The Paris climate talks gave strong impetus to the world’s determination to curtail climate pollution through policies that create jobs and economic growth while simultaneously cutting emissions. While they may be a lower profile solution, improved building codes are a cornerstone of a successful climate policy. One reason for the paucity of discussion of codes is that climate policy is made on a national level, while in the United States and many other countries, energy codes are adopted and enforced primarily at the state or even local level. Nevertheless, new energy codes have the potential to save 160 MMTCE (million metric tons of carbon equivalent) of climate pollution in America by 2030–some 3 percent of emissions of the entire nation– merely by adopting model codes that already exist. Adopting the 2015 version of the International Energy Conservation Code (IECC) would result in emissions savings with an economic benefit of a quarter of a trillion dollars over the next 15 years. These savings compound over time: by 2050 the savings will be about double the savings in 2030, just because the codes apply to more and more buildings that have been constructed since 2015. Savings will also get much larger for two reasons explored next: NRDC actively works with coalitions of businesses and other nonprofits to raise the bar on energy codes. Figure 1 shows the progress of codes. Figure 1. progress of model codes in the United States The IECC code applies most commonly to residential buildings, while the ASHRAE standard is exclusively for commercial buildings. Both standards are voluntary models, but all U.S. states are required by law to adopt or consider them, and some foreign jurisdictions adopt them or modify and adopt them as well. Figure 1 demonstrates the accelerating progress we have made since the 2004-6 codes, which were hardly changed compared to 1975. From 2006 until 2012, coalitions in support of stronger codes succeeded in getting a reduction in energy use of some 30 percent. During the debate over the code for 2015, NRDC believed that there was still potential for more savings. By offering home builders something they really wanted–flexibility and the reduction of administrative burden–in return for increased savings, NRDC successfully helped to create an alternative path for homebuilders to comply with the code. The 2015 IECC contains a new tradeoff method that allows a home to meet an Energy Rating Index (ERI), the most prevalent of which is the HERS index. Using the ERI path to comply with the 2015 code requires savings of at least 45 percent compared to 2006, but allows for increased flexibility with how the savings are achieved. The ERI is like a miles-per-gallon rating for homes, in which a score of 100 means the home meets the 2006 IECC code and a score of zero means that home has no net energy consumption. Thus a score of 60 means an energy savings of 40 percent. Inclusion of the ERI is valuable to consumers: it tells the buyer how efficient the home is and how much money they should expect to spend on utility costs. The HERS score makes efficiency visible by allowing comparisons between homes. As about one-third of all new homes sold in 2014 were rated with a HERS score, there is competition between builders for a lower score. Thus, even though the tightest codes result in the average home having a HERS score of about 69, and even though most jurisdictions enforce the weaker 2009 code, the average HERS score last year was 63, showing that the existence of HERS scores on a wide basis is causing competition among builders over how much better than code their efficiency is. This year, the 2015 code has been adopted in several states, including Vermont and Maryland, and is in the process of adoption in several others. Even in states that did not cleanly adopt the model 2015 IECC building code, we still saw some progress. For example, in Texas, the largest new homes market in the country, the legislature passed a law that adopts the same prescriptive check-list of required insulation levels, etc., as in the 2015 IECC as well as the optional ERI method. While the Texas code contains ERI scores that are higher (therefore, weaker) than the 2015 model code, either method of compliance is a substantial improvement over the 2009 code. Most studies of efficiency potential answer the question of how much we would save if we used technologies current at the time of the analysis, but do not assume any improvement in those technologies. But in areas where we have tried consistently to improve efficiency through up-to-date policies, we have seen rates of improvement in energy consumption of 6 percent per year or more. The study whose results I cited abovedistinguishes itself by modeling an improvement of 5 percent for every code cycle. Code cycles occur every three years, so this is a very modest assumption. As noted above, we have been able to achieve savings of about 15 percent every code cycle since 2006. An improvement rate of 6 percent per year–which we have achieved in the California energy code since 1975–would yield a 20 percent improvement per triennial cycle. This would lead to a much larger savings projection, especially for 2050. Other areas where we have been able to achieve continual improvement rates of 6 percent annually are noted in my book, “Invisible Energy: Strategies to Rescue the Economy and Save the Planet.” In advance of the next code cycle beginning in 2018, NRDC is working with a broad variety of stakeholders both to tighten efficiency requirements by about 5 to 10 percent and to set minimum requirements for savings from efficiency alone before accounting for solar generation. Currently, it is unclear whether the version of the ERI score used in the IECC counts energy savings from solar. NRDC supports a middle-ground proposal that will allow some solar tradeoff but also guarantee a minimum level of efficiency. While investing in energy efficiency is ultimately cheaper to the consumer, there are attractive financing options and tax credits that help reduce the upfront costs to the builder of solar generation equipment and thus create a non-level playing field. NRDC fully supports efforts to increase solar power, but solar must be coupled with appropriate levels of efficiency to be most effective. This type of limited tradeoff for solar power is already being used in Vermont and Massachusetts. So far we have talked about codes in most states, which rely on national models. But California maintains its own code, which is usually more advanced than those of other states. This year the California Energy Commission adopted code upgrades that will save some 25 percent of energy use compared to the previous code, following a 2016 update that itself saves some 25 percent. We are working with the Commission and with stakeholders to assure that the 2019 California code is consistent with the state’s goal of zero-net-energy homes by 2020 (meaning the home’s total annual energy use is roughly equal to the amount of renewable energy created onsite). We are also working collaboratively with builders to try to harmonize California’s HERS system with the national system. Currently, the California system is minimally used: builders and retrofitters find it too bureaucratic. Its outputs do not agree with those of the national system, so that a HERS 80 home in California may use less energy than a HERS 65 in Nevada. While some advanced features of the California system should be retained, and perhaps extended to the national system, in other areas the two systems disagree without any good reason. This is a barrier to using HERS ratings for consumer transparency in California–a barrier we hope to eliminate in 2016. Energy codes are a powerful tool for cutting emissions and lifting the economy. NRDC plans to begin the next three-year processes of continually improving energy codes at the national and state levels and anticipates strong success in 2016 and beyond. We encourage states and cities to adopt the most current codes to maximize emissions savings and job creation.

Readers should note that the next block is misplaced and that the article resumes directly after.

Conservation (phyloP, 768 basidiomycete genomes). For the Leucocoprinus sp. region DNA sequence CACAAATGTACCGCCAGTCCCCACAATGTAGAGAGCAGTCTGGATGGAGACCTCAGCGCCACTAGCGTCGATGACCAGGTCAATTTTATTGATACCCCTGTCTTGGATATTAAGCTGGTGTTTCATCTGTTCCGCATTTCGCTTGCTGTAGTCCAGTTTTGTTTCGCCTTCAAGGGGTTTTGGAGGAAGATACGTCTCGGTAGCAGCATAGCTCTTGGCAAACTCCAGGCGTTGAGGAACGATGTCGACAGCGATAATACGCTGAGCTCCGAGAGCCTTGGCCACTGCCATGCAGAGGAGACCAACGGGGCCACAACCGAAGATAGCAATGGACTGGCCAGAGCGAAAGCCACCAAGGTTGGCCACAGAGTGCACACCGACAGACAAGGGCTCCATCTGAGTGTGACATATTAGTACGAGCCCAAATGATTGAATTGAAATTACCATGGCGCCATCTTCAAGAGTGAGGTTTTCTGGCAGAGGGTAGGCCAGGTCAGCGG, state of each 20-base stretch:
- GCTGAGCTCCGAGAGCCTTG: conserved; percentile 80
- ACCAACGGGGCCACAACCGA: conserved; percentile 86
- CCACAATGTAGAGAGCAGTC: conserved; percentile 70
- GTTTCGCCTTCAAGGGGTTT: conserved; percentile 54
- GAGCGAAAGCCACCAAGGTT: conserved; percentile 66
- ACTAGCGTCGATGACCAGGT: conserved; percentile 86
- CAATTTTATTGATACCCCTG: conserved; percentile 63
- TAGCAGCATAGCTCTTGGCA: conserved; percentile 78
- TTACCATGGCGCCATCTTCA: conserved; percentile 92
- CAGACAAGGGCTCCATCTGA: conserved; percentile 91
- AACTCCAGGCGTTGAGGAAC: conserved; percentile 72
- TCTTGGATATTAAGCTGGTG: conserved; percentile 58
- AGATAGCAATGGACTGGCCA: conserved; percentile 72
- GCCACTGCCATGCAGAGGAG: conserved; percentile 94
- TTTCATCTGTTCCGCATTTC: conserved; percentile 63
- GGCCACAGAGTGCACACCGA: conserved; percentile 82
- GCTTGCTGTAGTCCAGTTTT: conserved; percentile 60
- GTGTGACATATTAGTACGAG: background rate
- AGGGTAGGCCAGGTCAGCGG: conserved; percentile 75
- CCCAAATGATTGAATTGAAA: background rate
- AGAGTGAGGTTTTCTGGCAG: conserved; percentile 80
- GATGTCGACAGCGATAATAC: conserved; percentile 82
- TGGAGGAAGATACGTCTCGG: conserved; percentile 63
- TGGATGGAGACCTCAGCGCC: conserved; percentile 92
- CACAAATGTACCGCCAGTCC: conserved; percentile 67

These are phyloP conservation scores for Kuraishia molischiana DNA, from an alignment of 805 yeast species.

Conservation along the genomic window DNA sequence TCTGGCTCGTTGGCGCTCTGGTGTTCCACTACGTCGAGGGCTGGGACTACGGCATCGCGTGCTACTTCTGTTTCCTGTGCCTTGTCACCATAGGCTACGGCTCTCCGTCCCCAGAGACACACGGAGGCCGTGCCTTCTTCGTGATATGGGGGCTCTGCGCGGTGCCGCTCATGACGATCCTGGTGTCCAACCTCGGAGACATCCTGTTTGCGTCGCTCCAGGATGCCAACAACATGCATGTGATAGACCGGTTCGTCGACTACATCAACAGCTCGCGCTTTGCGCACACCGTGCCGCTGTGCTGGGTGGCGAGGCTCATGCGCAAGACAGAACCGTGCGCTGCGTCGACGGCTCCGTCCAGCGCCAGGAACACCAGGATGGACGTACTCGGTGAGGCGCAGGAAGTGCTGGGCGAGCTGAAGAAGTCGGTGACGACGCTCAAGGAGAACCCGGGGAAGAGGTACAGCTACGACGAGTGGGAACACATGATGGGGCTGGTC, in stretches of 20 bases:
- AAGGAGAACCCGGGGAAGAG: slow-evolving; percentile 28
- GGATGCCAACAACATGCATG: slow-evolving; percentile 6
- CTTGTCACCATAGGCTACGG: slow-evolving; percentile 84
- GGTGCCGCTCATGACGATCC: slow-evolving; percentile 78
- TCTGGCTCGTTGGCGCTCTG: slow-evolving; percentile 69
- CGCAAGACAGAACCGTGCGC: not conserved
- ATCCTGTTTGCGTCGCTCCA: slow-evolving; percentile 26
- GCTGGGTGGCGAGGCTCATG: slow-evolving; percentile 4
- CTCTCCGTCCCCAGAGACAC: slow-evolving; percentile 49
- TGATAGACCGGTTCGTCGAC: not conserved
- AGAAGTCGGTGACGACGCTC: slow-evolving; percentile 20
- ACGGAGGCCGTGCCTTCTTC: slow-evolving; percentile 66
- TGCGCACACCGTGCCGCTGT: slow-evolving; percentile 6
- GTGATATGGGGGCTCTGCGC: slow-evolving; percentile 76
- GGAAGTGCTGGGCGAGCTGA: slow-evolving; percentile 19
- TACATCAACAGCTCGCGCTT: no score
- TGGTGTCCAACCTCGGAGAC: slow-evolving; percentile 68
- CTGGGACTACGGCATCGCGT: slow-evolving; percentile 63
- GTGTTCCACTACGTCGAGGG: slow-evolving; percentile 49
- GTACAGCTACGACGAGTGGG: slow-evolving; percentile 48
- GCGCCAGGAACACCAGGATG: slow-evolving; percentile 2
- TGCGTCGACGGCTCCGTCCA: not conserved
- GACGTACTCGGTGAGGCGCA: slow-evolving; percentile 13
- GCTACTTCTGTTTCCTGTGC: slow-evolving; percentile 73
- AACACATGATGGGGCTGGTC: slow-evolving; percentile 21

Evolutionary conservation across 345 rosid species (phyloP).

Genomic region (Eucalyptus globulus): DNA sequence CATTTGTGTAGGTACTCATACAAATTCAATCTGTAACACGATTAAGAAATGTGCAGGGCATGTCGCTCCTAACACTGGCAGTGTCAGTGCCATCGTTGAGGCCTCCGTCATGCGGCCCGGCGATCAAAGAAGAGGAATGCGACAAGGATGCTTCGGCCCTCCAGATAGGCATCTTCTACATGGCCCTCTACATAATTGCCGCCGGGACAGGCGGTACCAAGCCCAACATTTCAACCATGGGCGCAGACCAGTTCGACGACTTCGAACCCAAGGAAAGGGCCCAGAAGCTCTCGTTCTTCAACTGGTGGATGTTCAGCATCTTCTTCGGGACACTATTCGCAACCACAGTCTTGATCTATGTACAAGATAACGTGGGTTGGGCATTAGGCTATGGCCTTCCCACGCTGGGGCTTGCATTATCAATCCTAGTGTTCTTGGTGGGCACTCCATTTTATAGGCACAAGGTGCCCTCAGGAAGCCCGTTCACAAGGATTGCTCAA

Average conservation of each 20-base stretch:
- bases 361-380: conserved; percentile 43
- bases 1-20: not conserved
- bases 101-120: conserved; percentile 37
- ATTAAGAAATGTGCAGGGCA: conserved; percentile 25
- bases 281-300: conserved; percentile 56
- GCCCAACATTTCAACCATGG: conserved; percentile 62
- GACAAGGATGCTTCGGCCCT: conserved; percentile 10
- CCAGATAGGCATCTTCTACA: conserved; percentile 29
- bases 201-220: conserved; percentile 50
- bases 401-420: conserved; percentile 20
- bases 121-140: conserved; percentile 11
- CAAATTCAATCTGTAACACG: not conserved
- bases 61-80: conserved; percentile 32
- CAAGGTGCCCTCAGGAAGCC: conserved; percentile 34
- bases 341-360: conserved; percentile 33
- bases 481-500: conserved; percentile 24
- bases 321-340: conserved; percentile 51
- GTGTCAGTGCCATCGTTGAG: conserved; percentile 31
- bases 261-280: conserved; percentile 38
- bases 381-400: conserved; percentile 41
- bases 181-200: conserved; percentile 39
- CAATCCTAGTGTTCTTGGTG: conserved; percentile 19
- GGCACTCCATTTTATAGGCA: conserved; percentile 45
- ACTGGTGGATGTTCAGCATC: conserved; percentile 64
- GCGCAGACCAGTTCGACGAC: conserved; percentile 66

News Article | December 22, 2015
More efficient furnaces and rooftop AC units could save 15 quads of energy by 2045. The U.S. Department of Energy announced an agreement for new energy efficiency standards for commercial furnaces and rooftop air conditioners. The federal government called the standards the largest in U.S. history for the amount of energy that will be saved: nearly 15 quadrillion BTU over the next 30 years. “They will save about the same amount of energy as all the coal burned in the U.S. to generate electricity in a year,” according to Rhea Suh, president of Natural Resources Defense Council. “These are very, very promising days in the global fight to slow, stop and reverse climate change.” Over the next three decades, the increased efficiency will cut 885 million metric tons of carbon dioxide, bringing the DOE more than two-thirds of the way to its goal of reducing carbon pollution by 3 billion metric tons. Rooftop units cool about half the total commercial floor space in the U.S., according to the DOE. A typical owner would save about $5,000 to $10,000 over the lifetime of the equipment. But the actual savings are higher for an entire AC system, as a typical big-box store may have more than 20 units. Starting in 2018, rooftop AC will have to be about 13 percent more efficient than it is today. By 2023, it will have to be 25 percent to 30 percent more efficient than current models. Commercial furnaces will have to have thermal efficiencies of at least 81 percent for gas furnaces and 82 percent for oil furnaces by 2023. Although much of the cleantech industry’s attention was focused on the spending bill and the Investment Tax Credit extension for wind and solar last week, energy efficiency advocates were heralding this announcement. “DOE is ringing in the holiday season with truly monumental energy and economic savings,” Andrew deLaski, executive director of the Appliance Standards Awareness Project, said in a statement. With efficiency advocates and industry stakeholders at the negotiating table, the DOE also made changes to how the efficiency of rooftop units would be calculated. The standard will be based on the integrated energy efficiency ratio (IEER) metric, which captures the AC’s energy use over a range of operating conditions, according to NRDC. The test procedure will also take into account total fan use, which can be a considerable chunk of an air conditioner’s total energy use. The push for standards started five years ago with DOE’s Rooftop Unit Challenge, which called on manufacturers to deliver more efficient systems — up to 50 percent more efficient than current ASHRAE 90.1 standards — at competitive prices. In 2012, Daikin’s Rebel rooftop unit system was the first to meet challenge. A year later, Carrier met the challenge. Now, five companies have units that meet the specifications. The standards will be finalized late in 2016, and little opposition is expected. Greentech Media (GTM) produces industry-leading news, research, and conferences in the business-to-business greentech market. Our coverage areas include solar, smart grid, energy efficiency, wind, and other non-incumbent energy markets. For more information, visit: greentechmedia.com , follow us on twitter: @greentechmedia, or like us on Facebook: facebook.com/greentechmedia.